November 8, 2022

3 HR Trends to Monitor in 2023

3 HR Trends to Monitor in 2023

HR responsibilities continue to be reimagined, and employers should expect changes to continue in the new year. Here are three HR trends to follow in 2023.

  1. Increased Wages

There are more open jobs than people to fill them, and high inflation rates are impacting employees’ pay expectations. Numerous reports show that companies are budgeting significant increases in wages in 2023. To compete, organizations are finding ways to offer more competitive compensation to meet employee demands.

  1. Pay Transparency

An increasing number of states and localities have passed pay transparency requirements. In some cases, these require organizations to disclose salary amounts in job postings, but others require it only upon request. Although conditions will vary, many municipalities and states are poised to join the growing nationwide pay transparency movement. As a result, many U.S. employers feel pressured to provide salary information even when they are not required to do so. In 2023, more and more workers are likely to expect pay transparency, and this trend is top of mind for many organizations.

  1. Well-being Focus

Between the pandemic, inflation and job duties, organizations are expected to take more responsibility for workers’ well-being and help employees on a personal level. More employers will be considering a proactive approach. Benefits, perks and wellness programs may shift to being more holistic to account for mental, physical and financial well-being.


Employers can get ahead of the game by monitoring the trends that will impact the workplace and resonate with the current workforce. Other HR trends to monitor in 2023 include skills-based hiring, a renewed focus on upskilling and advancements in HR technology. Reach out to Apex Benefits to learn more about any of these HR trends.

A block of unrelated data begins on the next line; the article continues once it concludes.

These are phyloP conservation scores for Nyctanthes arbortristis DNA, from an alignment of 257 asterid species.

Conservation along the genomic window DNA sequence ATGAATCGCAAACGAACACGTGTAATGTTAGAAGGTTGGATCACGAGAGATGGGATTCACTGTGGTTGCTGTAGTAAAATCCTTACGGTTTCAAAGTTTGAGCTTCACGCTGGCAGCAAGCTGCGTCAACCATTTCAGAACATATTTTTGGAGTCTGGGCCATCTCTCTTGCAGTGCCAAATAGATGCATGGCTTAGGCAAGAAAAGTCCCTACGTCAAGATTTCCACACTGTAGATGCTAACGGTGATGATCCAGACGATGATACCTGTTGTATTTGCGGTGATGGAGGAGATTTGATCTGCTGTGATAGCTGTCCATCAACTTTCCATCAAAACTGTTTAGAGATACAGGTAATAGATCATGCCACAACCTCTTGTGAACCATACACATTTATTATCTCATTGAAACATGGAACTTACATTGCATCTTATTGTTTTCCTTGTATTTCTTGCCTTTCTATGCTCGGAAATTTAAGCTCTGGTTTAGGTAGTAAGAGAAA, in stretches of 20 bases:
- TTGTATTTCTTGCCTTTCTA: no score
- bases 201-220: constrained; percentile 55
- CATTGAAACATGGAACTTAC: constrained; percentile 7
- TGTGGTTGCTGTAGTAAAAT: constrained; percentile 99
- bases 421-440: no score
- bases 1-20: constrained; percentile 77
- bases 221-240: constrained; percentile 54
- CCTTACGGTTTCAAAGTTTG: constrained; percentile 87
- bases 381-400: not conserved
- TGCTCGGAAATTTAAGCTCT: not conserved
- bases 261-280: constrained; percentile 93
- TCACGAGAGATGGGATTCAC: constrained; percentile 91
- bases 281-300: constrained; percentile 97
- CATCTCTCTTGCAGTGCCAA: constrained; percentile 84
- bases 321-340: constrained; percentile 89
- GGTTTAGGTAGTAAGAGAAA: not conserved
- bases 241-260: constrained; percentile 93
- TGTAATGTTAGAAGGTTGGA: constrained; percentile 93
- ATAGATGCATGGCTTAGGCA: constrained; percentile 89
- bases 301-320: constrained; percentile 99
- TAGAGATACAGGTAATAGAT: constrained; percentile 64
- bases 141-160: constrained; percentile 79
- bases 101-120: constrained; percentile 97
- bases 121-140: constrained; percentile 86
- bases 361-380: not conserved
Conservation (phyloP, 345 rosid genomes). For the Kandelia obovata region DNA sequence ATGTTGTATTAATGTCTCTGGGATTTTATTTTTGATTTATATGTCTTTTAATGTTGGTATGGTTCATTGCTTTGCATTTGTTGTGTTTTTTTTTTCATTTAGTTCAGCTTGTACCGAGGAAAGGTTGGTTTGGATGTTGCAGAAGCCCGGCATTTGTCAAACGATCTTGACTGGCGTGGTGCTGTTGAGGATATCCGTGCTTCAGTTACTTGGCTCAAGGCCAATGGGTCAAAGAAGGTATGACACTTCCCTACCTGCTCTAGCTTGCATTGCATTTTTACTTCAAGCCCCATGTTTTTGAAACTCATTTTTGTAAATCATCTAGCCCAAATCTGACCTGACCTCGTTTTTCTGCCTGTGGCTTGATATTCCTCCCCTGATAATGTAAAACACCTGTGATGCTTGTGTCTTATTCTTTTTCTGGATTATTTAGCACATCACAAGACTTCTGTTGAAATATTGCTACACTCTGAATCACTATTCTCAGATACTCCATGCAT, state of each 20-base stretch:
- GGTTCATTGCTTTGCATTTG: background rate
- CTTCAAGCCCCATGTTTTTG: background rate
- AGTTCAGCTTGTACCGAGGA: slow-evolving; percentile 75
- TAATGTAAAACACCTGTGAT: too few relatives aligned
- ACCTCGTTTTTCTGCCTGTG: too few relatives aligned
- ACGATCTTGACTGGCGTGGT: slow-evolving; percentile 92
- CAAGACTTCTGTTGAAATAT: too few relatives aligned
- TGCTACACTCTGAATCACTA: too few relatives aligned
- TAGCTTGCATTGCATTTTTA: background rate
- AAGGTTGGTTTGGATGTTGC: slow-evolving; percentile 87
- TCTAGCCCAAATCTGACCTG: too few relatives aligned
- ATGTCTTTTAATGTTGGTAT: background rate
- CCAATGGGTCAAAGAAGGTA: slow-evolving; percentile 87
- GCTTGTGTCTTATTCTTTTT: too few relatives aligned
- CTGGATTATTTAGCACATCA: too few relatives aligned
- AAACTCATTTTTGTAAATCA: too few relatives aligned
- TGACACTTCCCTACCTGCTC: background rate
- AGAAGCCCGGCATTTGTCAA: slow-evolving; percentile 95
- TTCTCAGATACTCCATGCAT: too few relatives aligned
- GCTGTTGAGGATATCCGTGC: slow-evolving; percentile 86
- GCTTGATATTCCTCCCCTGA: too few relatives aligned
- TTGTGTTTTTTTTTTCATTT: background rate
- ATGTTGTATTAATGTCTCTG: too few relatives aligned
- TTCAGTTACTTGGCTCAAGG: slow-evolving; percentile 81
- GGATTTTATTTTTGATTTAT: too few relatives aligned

EEOC Updates Workplace Poster

Recently, the Equal Employment Opportunity Commission (EEOC) issued a new poster titled “Know Your Rights, Workplace Discrimination is Illegal,” which updates and replaces the previous “EEO is the Law” poster. Under the Title VII of the Civil Rights Act (Title VII), the Americans with Disabilities Act (ADA) and other laws enforced by the EEOC, employers with 15 or more employees must prominently display the new poster at their work sites. Laws enforced by the EEOC generally prohibit employment discrimination based on certain protected traits, including race, color, religion, national origin, sex, disability and age. These laws also require employers to display a workplace poster that describes their prohibitions and requirements.”

Employer Takeaways

The new “Know Your Rights” poster includes the following differences from the previous version:

  • Uses more straightforward language and formatting;
  • Notes that harassment is a prohibited form of discrimination;
  • Clarifies that sex discrimination includes discrimination based on pregnancy and related conditions, sexual orientation or gender identity;
  • Adds a QR code for applicants or employees to link directlyto instructions on how to file a charge of workplace discrimination with the EEOC; and
  • Provides information about equal pay laws for federal contractors.

Employers must place the new poster in a conspicuous location in the workplace where notices to applicants and employees are customarily posted. The EEOC also encourages employers to post the notice on their websites. In most cases, the electronic posting should be in addition to a physical posting. However, an electronic poster may be the only one if there is no physical workplace, if employees work from home and in similar situations.

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